Making Wine with a Juicer: Yes It's Possible!
Juicers are a fantastic piece of kitchen equipment. They have the power to break down fruits and vegetables, providing you with a healthy, nutrient packed drink that can do wonders for your body.
But what else can you use your juicer for, besides the traditional fruit and vegetable juice? You can make wine!
How Juicers Work?
Juicers are designed to extract the juice from fruits and vegetables, leaving nothing but pure juice behind for you to enjoy. The process of juicing is simple -simply run the produce of your choice through the juicer and let the machine do the work.
Some produce needs to be peeled first, such as oranges, but produce with softer skin such as apples can be ran through the juicer seeds, skin and all. Simply cut the produce to fit into the juicer and that's it!
The pulp of the produce used is left behind in the machine, ensuring that you are only drinking the juice of your produce. Depending on the quality of your juicer as well as the type, the amount of juice extracted may vary.
Types of Juicers
The most important aspect to making wine with a juicer is to find the right juicer for the job. Some juicers are made strictly for fruits and vegetables while others such as wheatgrass juicers will only juice wheatgrass.
The two main juicer types are centrifugal and masticating:
Centrifugal juicers force the produce through a set of blades and "spin" the juice out. While effective, this type of juice is typically less nutritious due to the amount of air that is used during the juicing process.
The heat created by this type of juicer can also negate some of the nutrients in a juice. The biggest downside to this type of juicer however, is its inability to handle certain key produce that is so highly praised for its health benefits such as leafy greens.
Masticating juicers squeeze the produce instead of shred it, which leads to a gentler extraction. These juices hold on to their nutrients more than a juice made with a centrifugal juicer as well as contain more fiber due to the more natural juicing process.
There are differences in the style that the juicer is made as well, which will effect the resulting juice that is extracted.
Newer model juicers, such as the Omega VRT350HD are vertical masticating juicers while older model juicers, such as the Omega J8006 are horizontal masticating juicers.
Making Wine with a Juicer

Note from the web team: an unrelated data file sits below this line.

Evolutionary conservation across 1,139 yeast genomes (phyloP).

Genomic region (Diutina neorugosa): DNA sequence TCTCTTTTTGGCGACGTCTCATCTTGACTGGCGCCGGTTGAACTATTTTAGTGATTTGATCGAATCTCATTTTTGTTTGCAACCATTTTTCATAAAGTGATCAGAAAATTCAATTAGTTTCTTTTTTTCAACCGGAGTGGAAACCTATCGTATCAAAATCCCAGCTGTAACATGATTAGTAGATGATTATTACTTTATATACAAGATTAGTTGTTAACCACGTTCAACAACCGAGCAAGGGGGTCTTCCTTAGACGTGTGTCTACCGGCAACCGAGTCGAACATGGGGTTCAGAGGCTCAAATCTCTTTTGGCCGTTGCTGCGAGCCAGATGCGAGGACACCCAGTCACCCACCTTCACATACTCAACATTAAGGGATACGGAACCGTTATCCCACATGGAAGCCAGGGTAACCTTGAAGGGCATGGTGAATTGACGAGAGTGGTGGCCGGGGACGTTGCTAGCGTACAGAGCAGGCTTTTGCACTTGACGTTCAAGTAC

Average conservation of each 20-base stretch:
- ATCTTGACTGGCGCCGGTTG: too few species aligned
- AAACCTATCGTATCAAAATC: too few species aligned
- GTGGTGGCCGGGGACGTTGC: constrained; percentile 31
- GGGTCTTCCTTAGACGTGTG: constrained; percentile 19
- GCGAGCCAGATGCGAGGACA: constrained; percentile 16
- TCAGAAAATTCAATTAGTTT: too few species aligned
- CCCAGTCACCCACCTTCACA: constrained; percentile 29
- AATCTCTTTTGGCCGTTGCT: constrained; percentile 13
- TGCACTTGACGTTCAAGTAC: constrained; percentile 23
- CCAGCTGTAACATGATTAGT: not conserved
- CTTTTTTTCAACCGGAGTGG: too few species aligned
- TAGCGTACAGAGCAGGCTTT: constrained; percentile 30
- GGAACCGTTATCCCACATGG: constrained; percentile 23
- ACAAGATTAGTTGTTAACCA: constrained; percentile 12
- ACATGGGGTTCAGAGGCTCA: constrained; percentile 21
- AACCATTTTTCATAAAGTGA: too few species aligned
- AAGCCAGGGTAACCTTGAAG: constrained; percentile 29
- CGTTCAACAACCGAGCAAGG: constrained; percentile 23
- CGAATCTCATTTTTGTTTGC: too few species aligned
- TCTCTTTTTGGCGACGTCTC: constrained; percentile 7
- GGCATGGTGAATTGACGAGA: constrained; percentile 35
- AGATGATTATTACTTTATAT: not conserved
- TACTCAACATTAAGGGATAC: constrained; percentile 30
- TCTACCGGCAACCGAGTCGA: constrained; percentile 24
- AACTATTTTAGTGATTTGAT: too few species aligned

When it comes to making wine with a juicer, you need to decide which kind of wine you are interested in making first.
As a general rule, juicers are great for making white wines. This is due to the lack of tannin in the grape juice that is extracted, though again this depends on the type of juicer you have.
A masticating juicer will remove all of the pulp from the fruit and leave just the juice, which is beneficial to white wine making.
An older horizontal centrifugal juicer works better for red wines because it tends to simply crush the fruit, which means the pulp and tannin is left behind with the juice.
How to Make Wine with a Juicer
Begin by first setting your grapes of choice on a plate next to the juicer. The amount of grapes you will need depends on how large of a batch of wine you are wanting to make as well as how well your juicer performs. It may take a few tries before you get it right.
Next, simply place the grapes through the running juicer and let it do all the work!At this point if you are looking to add more flavors to the wine, you can add other berries to the juicer such as strawberries or blackberries.
The juice that is extracted at this point is perfect for white wine making. As mentioned above, depending on which juicer you use you may need to add back in the pulp or skin of the grapes in order to make a red wine. It is the tannin in the skin, pulp and stems of the grapes that give it its beautiful, rich color.
A juicer can be tremendously beneficial to the process of wine making, however the type of juicer you use as well as the type of wine you wish to make needs to be considered.
While juicers can help to make white wines, the pulp, skin and stems that are removed during the juicing process is what gives a red wine it's color.
If you are interested in using a juicer for making wine, further research may be needed in order to find the right juicer for the job.